Daughter’s moving tribute reveals greatest achievements and regrets of the man who ‘built Peterborough’

The daughter of the former head of the Peterborough Development Corporation, Wyndham Thomas, has paid a moving and insightful tribute to her dad after his recent passing away aged 95.

Tuesday, 24th December 2019, 6:22 am
Wyndham Thomas with his plan for Peterborough

Tessa Thomas wrote:

It was early evening when the pivotal call came in: “Is that Mr Thomas…?” “Yes.” “Or perhaps I should call you sir?”

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Wyndham with his wife Betty

The offer that inevitably followed, to set up, develop and run the Peterborough Development Corporation was ‘the invitation of my life’. It was as tailor-made as a job could be, bringing together his deeply personal interest in housing and social equality.

Why so personal? Because ‘sir’ – whom I’ll call dad – had been born into a very poor family: father a miner, mother a maid, until ill-health forced her to give up work entirely. As a union activist, her husband Robert was always one of the first to be laid off when demand dropped and the pit bosses wanted to reduce costs.

That did at least mean my father could keep his shoes on in the evening. Too poor to afford a pair each they shared some. Dad wearing them, albeit a couple of sizes too big, to school and having to give them to his father in the evening ready to wear to work.

Coal miner’s pay being low, Robert worked the night-shift as it paid slightly more. But the scant wages meant that ‘paying the rent was hard and always a worry’. Sometimes it was too hard and they would default, raising the spectre of eviction, with parents homeless and the four children at high risk of being sent to the workhouse.

Archive photo of Wyndham Thomas

The importance of housing security, then, was deep within dad, who would as a boy sit on the stairs and listen to the long conversations Robert had with the rent-collector, whose political leanings he shared. Nothing was very private, especially in a house that they had to share with another family.

Unaffordable rent, cramped living conditions and,housing costs taking priority, there was never enough for clothes or even decent food, “We spent a lot of time hungry and sharing beds too meant sleep was hard. I often got to school tired out.”

They later got a council house which “was wonderful,” he recalled: “It wasn’t big but it was ours and safe and even warm.”

They could relax, even thrive, and thus was the importance of good affordable housing embedded in his young soul.

Fast forward 30 years and in 1968 he gets the call inviting him to Peterborough, enabling him to draw on his boyhood experience and apply what he had more recently learned in his work for the Town & Country Planning Association. “Everything came together - I couldn’t wait to get started.”

He and Betty – married since 1947 – found a house in Castor and in we moved. It was a few months before he had an office to go into to match his lofty title of general manager of Peterborough Development Corporation. Until then, he and his secretary Mary Walker, who for some time together represented the totality of the PDC, worked from a basement in the Town Hall. A move into Peters Court followed as staff were recruited and the project expanded, reflecting how much the local population would.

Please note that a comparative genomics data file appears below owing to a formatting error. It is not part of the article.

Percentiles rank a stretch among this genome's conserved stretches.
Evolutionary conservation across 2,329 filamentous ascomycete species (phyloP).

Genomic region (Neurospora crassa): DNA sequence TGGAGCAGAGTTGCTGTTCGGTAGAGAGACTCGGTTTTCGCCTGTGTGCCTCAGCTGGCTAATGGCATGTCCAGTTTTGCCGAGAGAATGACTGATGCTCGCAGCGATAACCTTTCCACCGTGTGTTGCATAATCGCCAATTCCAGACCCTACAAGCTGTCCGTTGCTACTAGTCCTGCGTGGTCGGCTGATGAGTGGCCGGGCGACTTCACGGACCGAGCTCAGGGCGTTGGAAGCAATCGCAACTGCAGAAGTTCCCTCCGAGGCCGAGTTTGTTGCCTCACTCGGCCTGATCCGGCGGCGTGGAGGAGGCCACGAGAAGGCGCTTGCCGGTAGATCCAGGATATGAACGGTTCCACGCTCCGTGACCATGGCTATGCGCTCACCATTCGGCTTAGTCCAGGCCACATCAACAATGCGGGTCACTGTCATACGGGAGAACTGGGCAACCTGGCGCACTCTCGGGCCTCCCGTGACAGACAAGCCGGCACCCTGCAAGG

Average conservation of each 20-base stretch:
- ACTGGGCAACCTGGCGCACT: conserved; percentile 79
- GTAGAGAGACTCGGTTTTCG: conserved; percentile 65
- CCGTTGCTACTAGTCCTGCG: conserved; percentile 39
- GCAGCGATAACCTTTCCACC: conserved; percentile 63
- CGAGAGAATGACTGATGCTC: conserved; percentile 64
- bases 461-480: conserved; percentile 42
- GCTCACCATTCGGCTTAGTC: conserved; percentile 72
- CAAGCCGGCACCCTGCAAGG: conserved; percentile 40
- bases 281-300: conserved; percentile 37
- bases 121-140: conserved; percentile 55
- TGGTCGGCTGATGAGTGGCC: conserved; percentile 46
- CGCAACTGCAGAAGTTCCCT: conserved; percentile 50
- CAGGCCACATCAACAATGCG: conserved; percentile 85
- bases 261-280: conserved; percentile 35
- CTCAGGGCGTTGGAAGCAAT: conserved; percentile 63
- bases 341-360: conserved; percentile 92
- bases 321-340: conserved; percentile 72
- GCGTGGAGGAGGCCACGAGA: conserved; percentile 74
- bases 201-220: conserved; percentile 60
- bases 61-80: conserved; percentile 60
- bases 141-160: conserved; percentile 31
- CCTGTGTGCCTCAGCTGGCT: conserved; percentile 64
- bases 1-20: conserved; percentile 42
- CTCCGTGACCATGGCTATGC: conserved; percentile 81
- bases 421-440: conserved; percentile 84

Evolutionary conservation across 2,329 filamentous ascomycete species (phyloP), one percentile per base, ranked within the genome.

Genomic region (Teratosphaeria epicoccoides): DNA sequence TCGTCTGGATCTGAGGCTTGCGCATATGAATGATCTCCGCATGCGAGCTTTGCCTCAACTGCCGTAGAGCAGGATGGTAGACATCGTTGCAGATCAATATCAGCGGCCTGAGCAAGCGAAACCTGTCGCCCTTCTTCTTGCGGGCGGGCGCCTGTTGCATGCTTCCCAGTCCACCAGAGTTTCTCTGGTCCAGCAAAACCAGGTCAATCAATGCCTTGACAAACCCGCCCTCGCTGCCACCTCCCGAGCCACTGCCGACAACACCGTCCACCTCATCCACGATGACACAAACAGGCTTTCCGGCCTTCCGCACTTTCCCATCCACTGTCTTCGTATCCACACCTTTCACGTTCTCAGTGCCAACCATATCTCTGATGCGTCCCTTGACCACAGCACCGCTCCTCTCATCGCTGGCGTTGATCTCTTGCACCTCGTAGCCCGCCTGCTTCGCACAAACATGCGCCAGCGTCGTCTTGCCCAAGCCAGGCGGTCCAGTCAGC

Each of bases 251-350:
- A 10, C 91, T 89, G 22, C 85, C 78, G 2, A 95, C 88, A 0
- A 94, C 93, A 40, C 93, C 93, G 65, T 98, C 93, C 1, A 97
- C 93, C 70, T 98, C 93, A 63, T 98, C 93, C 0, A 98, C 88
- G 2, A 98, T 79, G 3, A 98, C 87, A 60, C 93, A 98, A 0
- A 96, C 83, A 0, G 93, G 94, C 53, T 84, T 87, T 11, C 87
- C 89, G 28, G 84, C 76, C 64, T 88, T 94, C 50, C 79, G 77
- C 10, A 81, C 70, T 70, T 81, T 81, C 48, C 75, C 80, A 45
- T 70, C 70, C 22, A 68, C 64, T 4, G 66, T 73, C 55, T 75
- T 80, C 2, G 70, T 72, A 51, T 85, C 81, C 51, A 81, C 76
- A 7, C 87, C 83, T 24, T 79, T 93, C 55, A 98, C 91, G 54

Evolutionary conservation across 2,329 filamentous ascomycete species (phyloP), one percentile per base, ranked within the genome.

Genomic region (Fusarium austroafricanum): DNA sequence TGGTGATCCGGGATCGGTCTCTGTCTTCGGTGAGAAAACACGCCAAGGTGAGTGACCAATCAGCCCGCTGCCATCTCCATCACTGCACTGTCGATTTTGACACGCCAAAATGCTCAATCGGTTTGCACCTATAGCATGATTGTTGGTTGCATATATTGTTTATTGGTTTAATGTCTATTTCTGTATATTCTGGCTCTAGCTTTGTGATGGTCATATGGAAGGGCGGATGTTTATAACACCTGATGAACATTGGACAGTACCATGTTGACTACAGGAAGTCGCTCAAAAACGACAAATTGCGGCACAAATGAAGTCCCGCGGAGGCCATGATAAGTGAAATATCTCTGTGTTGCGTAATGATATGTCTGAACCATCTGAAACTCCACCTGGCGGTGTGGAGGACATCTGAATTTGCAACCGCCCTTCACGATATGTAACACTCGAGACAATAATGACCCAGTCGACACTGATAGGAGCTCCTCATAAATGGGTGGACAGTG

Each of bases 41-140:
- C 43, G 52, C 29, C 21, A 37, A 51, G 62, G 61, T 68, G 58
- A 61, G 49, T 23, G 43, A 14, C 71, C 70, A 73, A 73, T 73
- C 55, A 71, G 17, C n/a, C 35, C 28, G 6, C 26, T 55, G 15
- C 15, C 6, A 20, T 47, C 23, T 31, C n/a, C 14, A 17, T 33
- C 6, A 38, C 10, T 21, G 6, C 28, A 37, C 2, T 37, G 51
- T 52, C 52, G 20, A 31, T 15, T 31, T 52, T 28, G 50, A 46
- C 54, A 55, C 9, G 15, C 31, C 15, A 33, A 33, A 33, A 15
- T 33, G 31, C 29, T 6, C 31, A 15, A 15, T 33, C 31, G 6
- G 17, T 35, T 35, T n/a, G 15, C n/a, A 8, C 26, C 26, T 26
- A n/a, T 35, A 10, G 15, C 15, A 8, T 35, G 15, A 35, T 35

Many came up from London where my father had held public meetings to communicate the benefits of moving out of the smoke and into a cathedral city in East Anglia (Hunts as the address then was). “The response was much bigger than I expected, with lots registering their interest – probably because we held up the promise of jobs to match the homes.”

Some of the meetings were in the then downtrodden districts of Haringey where coincidentally I now live. At last year’s 40 Years On series of events I met a number of resettled ex-Haringey residents (and reassured them time had proven the move, in light of impossible property costs in north London now, had been a well-advised one).

Buoyed by the results of the early intakes, with plans for a lot more new homes for later arrivals and a spirit of social progress, the PDC staff were driven by “a real team spirit – we operated like a big family rather than a bureaucratic service machine,’ says Glynis Titman, who joined the PDC as an 18-year-old typist and stayed for many years before transferring to Nene Park.

The first Masterplan, inherited from the consultants Hancock Hawkes, was shelved. “Too many hypotheticals and hopes,” recalled my father. “It had to be redrafted.”

He was apparently a disarmingly decisive general manager. Titman, as one of those who – with manual typewriters, carbon paper and ample staples – collated the new masterplan recalls his visits to the then small typing pool (“We called it a typing puddle”).

“He’d stride in so purposefully you’d be clocking your progress and posture instantly, looking as attentive and busy as possible.” He was, it was reassuring to hear her say, “fast and firm but fair”.

The document he was delivering would have often been written, at least in part, on our sitting-room table. With such a personal commitment to the Peterborough New Town project there was little distinction between work and home. Documents would pass between the GM’s top-floor desk in the new PDC base in Touthill Close and the three-legged old table at home by the grate.

Written in fountain pen on lined foolscap pads, we Thomas children were watching a network of plans that was to become a network of roads and of homes in construction. Not that we appreciated the historical significance of those writings or the expanded city they would create. We were too busy being kids, then teenagers and busying ourselves with village life (Brownies, bell ringing, sponsored walks, carol singing – mum and dad got us involved in all aspects of village life).